Brand New Player

Discussion in 'General Scout Discussion' started by ARCHIVED-Ceilidhknight, Oct 4, 2011.

  1. ARCHIVED-Ceilidhknight Guest

    I played everquest for years and now thinking about giving EQ2 a try. I have a couple questions. Is eq2 like eq where it takes a person about a year to get in current content? I was looking at making a bard, are they very useful? Are they cany classes that seem to be in more demand that others? IE Scouts, mages, fighters..exec Is this game pretty balanced among everything? Any help on any of the callings would be greatful, likes dislikes and such.

    thanks in advance.
  2. ARCHIVED-Lempo Guest

    You can level a toon to 90 and get 300 AA's in 2-3 days.
    They are about to remove the shard requirements from Ry'Gorr gear which will give you the stats you need to get in a raid for no effort whatsoever.
    This game has been dumbed down to the lowest common denominator, and they do it on a rolling basis.
    If you can not get into max level, max AA in 2 weeks then you are not really trying.
  3. ARCHIVED-Ceilidhknight Guest

    Wow i didnt know it was so easy. Though I am sure not know one zone from another i would be quite slow, though i do level fast. So each of the scouts are more or less equal?
  4. ARCHIVED-Lempo Guest

    I'm not a scout, but no they are not more or less equal.
    Troubador - As a warlock this is obviously my favorite scout they have great group buffs for caster groups and can do some decent DPS if the person playing them knows the class and it isn't a mostly ranged situation.
    Dirges - Had the most easy mode DPS is the game with their mythical and now it is getting a small nerf, there is a lot of outcry over this as if it is the "end of days" they are great for buffs to melee groups have a decent rez but the cast time is too long to be really effective.
    Rangers - High parsing can be in the top 3 or 4 of the parse most of the time if played competently. Have not played one but they are certainly nice to have in raid especially for some ranged encounters.
    Assassins - Can put up some wicked numbers but I do not think their DPS comes easy position is everything for them to parse high.
    Swashys and brigands hate transfers, debuffs never played either.
    There are some great scouts on here frequently that are active and I'm pretty sure one will opn this up, what is your class in EQ1?
  5. ARCHIVED-Raahl Guest

    Ceilidhknight wrote:
    He makes it sound a lot easier than it is.
    A person who already knows the game and has a lot of free time to level, can level very quickly.
    New players it takes a lot more time because they don't know the tricks.
  6. ARCHIVED-Raahl Guest

    It also depends on the class you play. Troubadors and Dirges are slower to level because they are low DPS compared to the other scouts.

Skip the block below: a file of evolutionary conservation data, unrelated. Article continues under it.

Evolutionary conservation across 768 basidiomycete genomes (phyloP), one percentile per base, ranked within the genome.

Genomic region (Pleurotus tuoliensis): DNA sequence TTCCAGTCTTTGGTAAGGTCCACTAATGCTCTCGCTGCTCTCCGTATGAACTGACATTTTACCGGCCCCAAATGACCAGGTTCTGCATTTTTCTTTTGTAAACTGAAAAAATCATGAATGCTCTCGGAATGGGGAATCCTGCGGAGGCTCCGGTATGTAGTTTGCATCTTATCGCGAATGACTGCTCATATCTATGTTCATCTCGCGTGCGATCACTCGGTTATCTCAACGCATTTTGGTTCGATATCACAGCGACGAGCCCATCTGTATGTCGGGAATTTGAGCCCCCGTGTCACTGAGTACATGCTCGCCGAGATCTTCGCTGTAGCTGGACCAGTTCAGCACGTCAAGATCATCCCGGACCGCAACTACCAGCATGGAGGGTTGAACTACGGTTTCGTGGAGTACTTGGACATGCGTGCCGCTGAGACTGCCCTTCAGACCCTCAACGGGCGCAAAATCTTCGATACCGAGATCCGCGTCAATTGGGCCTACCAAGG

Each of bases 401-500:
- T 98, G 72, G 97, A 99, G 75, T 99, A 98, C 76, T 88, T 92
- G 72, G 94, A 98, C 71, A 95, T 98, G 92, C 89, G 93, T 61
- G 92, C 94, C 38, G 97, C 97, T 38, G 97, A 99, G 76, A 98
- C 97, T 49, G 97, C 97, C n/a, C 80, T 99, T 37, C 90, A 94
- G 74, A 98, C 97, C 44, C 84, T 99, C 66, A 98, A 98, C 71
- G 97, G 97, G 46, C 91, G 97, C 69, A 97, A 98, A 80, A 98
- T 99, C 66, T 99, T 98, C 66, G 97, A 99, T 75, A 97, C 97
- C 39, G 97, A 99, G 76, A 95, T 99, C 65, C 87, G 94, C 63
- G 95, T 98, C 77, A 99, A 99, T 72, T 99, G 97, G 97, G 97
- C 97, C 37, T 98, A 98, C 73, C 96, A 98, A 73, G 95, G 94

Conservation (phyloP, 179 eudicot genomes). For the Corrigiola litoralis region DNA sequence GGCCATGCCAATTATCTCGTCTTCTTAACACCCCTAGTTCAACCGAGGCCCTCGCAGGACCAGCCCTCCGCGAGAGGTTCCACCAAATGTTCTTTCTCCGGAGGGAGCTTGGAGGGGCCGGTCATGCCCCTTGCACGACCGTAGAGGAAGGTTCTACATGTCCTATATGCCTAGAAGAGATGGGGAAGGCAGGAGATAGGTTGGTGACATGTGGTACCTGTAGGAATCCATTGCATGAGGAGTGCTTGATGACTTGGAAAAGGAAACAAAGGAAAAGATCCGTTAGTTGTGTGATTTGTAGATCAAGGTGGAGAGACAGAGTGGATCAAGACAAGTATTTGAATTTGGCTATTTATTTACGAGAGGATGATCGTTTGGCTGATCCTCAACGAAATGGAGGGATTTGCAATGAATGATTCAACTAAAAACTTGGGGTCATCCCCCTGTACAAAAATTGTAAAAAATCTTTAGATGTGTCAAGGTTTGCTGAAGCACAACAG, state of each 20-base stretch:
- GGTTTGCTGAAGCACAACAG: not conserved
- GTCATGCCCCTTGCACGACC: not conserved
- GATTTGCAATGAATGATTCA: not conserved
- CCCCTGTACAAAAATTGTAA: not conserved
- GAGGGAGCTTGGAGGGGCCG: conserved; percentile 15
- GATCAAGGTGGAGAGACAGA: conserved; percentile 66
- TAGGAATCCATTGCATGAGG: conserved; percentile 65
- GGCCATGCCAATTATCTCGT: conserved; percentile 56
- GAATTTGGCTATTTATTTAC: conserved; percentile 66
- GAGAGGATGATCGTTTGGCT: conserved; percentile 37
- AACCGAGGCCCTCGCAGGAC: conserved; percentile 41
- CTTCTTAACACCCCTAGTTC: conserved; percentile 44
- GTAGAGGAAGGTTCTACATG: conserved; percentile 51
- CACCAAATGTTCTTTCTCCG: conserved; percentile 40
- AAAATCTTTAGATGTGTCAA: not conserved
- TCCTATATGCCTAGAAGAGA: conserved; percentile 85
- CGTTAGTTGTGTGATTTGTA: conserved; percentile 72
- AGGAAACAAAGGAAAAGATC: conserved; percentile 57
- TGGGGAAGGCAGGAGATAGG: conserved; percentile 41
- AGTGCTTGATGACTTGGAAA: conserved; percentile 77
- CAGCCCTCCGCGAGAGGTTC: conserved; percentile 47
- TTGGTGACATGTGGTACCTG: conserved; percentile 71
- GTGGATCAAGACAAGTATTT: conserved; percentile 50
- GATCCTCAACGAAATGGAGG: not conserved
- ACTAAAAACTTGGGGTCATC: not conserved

7. ARCHIVED-Ceilidhknight Guest

    IN everquest I 3 boxed Warrior, bard and berserker. My main that i raided with was a berserker. I am up to playing any class but a priest.
  8. ARCHIVED-Lempo Guest

    Raahl wrote:
    If he is coming from EQ1 I do not consider him to fall into the new player category.
    And seeing his post that was made as I was typing this he DEFINATELY does not fall into a new player category.
  9. ARCHIVED-Raahl Guest

    Well I wish the OP luck. I'd like to hear back from them as to how fast they were able to level.
  10. ARCHIVED-Pattywak Guest

    Lempo@Everfrost wrote:
    This really shows that you don't play any of these classes. The major points are there, but there's some fine tuning that needs to be done.

    Troubador - Huge caster buffs, easily the lowest DPS of the scouts (for now, not sure how they'll be once the buff goes through). Their damage should be better than most healers in a raid, lower than even a lot of tanks.
    Dirge - Huge melee/tank buffs, not super hard to DPS with in raids (behind most scouts and mages but can keep above tanks and healers). It does take some knowing of abilities to be great. Also leveling can get tough because you don't get your mythical buff until 80, which is where their raid dps comes from.
    Ranger - Former redheaded stepchild of scouts (they've gotten some buffage lately). Decent DPS, higher than most scouts but their counterpart (assassins) can beat them hands down in ideal conditions.
    Assassin - Best single target scout. Huge damage, hate transfer. Heavy on position to do their best.
    Swashy - Good single target damage but AoE damage is their specialty, mage debuffs (tied to dps abilities as opposed to dirge/trouby debuffs which are seperate), hate transfer.
    Brigand - New redheaed stepchild of scouts. Decent DPS but can't compare to their counterpart (swashbucklers). Melee debuffs (mostly tied to abilities). Their

    I've raided with a Ranger and currently a Dirge. Have also played trouby and assassin at end game though not raids. All scouts rely on being behind a mob to do full damage, some more and others.
    Bards (dirge and trouby) are heavy into utility, they have a lot of maintaned buffs and several debuffs that they need to keep on a mob (in raids at least) to help DPS and Heals, plus each has a buff to cycle on allies. Dirge's get a single target and group rez (100 health/mana with AAs) while troubies get a short charm and mez (not used in raids, but nice for soloing).
    Rogues (swashy and brigands) are DPSers with debuffs tied to their damage abilities. They have some utility but it's their job to keep their debuffs up to help the raid dps. Have the greatest survivability of scouts (have "tank"-y AAs though they are rarely used besides some limited soling).
    Predators (ranger and assassin) are pure DPS. Neither has much for group buffs and are all about killing. These are the two most different scouts in terms of play style. Rangers are all about geting perfect range to use bow and melee attacks at any angle while assassins are all about being up the mobs rearend and hit fast.